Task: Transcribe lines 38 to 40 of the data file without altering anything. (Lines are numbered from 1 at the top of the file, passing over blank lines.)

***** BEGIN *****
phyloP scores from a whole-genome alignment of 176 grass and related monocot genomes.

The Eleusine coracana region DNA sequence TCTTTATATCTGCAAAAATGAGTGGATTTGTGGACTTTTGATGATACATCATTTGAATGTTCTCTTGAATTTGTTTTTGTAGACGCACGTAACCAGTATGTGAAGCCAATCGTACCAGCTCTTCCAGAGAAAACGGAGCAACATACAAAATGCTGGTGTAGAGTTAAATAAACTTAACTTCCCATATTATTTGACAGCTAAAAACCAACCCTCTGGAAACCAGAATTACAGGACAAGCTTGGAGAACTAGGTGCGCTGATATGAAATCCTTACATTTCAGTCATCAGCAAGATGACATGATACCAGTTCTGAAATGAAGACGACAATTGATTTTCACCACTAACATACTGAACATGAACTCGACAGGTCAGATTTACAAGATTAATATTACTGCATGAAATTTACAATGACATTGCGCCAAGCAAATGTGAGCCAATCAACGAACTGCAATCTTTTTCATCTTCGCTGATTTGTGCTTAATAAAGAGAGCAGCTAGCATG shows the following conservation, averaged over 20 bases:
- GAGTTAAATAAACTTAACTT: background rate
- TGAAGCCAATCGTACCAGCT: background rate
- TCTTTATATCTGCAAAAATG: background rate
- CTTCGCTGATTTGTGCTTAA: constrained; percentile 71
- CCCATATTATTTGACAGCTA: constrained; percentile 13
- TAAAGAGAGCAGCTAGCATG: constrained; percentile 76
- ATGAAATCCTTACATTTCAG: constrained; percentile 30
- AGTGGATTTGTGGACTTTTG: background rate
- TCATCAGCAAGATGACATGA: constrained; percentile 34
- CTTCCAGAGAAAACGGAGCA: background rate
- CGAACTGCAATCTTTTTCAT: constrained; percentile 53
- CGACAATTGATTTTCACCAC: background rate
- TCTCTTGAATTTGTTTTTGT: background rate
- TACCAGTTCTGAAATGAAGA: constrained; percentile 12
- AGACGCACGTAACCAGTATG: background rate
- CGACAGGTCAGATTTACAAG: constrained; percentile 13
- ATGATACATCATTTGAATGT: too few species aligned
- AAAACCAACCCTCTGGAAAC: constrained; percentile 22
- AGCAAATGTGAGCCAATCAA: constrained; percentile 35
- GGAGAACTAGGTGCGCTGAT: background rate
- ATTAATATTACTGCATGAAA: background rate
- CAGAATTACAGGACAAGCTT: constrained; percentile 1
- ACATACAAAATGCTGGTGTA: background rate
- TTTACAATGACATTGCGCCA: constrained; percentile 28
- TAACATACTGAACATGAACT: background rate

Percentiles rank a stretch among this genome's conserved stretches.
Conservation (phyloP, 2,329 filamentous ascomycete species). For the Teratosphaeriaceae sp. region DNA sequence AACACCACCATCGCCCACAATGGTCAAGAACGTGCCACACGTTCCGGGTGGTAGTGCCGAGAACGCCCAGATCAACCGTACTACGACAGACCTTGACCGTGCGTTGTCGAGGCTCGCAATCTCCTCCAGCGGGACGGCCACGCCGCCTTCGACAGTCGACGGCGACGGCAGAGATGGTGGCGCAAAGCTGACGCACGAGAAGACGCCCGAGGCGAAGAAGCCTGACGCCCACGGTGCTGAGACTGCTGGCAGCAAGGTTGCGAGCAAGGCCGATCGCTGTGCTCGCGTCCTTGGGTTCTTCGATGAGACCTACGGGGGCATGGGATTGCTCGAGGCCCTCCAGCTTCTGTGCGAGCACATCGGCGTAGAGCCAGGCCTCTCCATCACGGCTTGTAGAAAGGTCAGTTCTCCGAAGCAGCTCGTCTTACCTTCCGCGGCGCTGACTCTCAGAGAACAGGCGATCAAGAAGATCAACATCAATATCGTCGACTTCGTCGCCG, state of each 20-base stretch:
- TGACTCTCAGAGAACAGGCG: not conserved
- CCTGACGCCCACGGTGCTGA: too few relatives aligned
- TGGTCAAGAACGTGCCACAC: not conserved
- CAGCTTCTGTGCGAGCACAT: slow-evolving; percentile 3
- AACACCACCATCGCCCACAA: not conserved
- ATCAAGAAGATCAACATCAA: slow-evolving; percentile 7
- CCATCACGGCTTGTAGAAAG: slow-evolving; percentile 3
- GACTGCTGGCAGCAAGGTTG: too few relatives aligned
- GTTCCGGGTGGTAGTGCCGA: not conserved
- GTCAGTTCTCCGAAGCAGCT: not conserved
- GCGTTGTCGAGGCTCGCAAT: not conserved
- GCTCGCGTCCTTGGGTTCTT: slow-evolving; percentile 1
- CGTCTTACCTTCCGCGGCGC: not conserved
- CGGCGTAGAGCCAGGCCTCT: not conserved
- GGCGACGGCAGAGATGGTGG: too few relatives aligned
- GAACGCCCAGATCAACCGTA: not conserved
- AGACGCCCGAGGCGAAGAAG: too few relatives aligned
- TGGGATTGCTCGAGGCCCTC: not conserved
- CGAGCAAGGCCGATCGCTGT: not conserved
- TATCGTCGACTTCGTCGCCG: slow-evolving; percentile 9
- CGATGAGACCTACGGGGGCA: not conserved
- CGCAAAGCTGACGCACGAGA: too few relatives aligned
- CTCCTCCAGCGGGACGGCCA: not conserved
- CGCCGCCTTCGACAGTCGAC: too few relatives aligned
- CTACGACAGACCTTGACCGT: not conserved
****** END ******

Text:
- GTTCCGGGTGGTAGTGCCGA: not conserved
- GTCAGTTCTCCGAAGCAGCT: not conserved
- GCGTTGTCGAGGCTCGCAAT: not conserved